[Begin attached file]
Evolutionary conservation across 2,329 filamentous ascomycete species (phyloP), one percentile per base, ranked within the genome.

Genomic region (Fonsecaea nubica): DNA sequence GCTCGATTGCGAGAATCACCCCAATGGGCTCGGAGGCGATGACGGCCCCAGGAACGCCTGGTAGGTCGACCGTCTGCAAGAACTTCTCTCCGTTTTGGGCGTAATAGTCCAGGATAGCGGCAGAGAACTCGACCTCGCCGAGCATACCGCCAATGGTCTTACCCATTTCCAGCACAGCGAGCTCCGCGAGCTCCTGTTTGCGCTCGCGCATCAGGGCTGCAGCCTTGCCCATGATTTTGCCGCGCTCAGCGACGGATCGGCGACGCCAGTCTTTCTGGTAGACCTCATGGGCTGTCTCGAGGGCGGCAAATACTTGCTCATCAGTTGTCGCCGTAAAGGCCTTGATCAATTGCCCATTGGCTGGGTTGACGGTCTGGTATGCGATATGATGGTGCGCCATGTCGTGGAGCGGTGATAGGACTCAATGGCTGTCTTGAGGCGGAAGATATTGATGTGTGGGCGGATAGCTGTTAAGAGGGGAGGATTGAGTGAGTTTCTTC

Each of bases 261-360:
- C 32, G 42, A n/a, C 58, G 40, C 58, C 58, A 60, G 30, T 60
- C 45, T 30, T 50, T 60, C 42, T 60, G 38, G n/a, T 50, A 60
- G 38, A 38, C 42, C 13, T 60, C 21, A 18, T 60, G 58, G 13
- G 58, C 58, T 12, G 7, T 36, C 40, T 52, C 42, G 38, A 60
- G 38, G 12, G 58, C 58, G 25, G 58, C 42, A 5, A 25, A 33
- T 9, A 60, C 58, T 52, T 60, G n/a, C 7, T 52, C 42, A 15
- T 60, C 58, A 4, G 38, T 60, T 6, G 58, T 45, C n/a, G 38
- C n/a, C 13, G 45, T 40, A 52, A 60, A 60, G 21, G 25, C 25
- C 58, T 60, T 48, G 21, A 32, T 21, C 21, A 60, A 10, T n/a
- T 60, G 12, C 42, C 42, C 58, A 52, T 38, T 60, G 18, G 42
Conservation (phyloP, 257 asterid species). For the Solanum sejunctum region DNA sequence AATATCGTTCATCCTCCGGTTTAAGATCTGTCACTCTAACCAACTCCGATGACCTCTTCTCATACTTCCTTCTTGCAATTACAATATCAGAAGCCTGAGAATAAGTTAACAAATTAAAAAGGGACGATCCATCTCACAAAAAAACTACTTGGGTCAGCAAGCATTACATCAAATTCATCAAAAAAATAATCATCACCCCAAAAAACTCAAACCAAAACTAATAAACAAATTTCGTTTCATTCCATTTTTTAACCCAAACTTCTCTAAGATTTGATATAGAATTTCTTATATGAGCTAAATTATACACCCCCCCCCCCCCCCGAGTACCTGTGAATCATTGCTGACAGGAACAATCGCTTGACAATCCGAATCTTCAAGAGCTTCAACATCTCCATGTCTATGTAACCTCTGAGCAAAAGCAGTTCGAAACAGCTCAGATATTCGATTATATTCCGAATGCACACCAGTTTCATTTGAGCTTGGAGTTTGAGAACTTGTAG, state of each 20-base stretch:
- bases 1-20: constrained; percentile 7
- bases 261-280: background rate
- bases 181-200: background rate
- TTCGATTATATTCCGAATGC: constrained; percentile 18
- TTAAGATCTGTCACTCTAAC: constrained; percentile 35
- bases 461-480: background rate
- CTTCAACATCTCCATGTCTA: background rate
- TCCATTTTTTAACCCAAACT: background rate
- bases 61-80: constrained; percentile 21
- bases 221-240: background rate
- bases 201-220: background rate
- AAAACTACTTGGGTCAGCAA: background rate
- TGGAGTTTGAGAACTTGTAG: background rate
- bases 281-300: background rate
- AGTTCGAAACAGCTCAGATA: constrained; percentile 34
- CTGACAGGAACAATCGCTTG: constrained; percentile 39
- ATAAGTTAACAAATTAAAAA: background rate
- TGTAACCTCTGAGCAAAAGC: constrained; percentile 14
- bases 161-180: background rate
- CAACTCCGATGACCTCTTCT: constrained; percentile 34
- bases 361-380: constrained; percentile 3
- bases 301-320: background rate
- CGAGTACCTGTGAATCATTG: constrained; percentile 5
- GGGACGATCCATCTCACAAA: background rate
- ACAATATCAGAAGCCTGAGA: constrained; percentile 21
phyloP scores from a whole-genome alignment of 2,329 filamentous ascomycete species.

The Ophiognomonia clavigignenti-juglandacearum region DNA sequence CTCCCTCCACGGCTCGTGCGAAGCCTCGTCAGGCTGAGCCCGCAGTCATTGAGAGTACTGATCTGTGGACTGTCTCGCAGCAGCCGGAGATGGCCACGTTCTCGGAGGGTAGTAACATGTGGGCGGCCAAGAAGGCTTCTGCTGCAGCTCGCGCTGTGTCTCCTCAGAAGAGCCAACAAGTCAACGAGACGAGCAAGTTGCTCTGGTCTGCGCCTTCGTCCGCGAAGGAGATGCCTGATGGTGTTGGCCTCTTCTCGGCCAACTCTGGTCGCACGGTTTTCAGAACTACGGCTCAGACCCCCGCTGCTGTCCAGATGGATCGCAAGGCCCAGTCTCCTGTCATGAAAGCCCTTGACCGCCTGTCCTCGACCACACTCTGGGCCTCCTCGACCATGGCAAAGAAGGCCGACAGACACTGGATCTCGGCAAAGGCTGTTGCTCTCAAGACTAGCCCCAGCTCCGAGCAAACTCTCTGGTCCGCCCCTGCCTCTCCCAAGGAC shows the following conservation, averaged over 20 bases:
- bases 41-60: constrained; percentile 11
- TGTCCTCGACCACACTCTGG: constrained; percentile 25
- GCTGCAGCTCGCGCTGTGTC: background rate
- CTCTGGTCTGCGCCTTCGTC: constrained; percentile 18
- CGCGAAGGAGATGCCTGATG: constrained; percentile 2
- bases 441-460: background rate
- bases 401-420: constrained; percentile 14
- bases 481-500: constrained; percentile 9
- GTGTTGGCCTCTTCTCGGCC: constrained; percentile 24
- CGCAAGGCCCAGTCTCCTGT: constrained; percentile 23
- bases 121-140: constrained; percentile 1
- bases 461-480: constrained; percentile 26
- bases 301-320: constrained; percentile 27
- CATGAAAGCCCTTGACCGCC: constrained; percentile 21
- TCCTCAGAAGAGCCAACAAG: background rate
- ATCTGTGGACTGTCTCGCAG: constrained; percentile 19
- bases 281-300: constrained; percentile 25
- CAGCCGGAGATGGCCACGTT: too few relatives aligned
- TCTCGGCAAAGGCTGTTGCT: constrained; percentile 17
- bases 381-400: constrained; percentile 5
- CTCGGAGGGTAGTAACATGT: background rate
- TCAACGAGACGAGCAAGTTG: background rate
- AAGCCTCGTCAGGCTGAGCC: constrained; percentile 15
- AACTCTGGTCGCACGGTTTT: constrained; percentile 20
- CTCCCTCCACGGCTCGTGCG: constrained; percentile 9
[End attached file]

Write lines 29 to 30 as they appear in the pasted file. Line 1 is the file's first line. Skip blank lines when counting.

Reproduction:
- AGTTCGAAACAGCTCAGATA: constrained; percentile 34
- CTGACAGGAACAATCGCTTG: constrained; percentile 39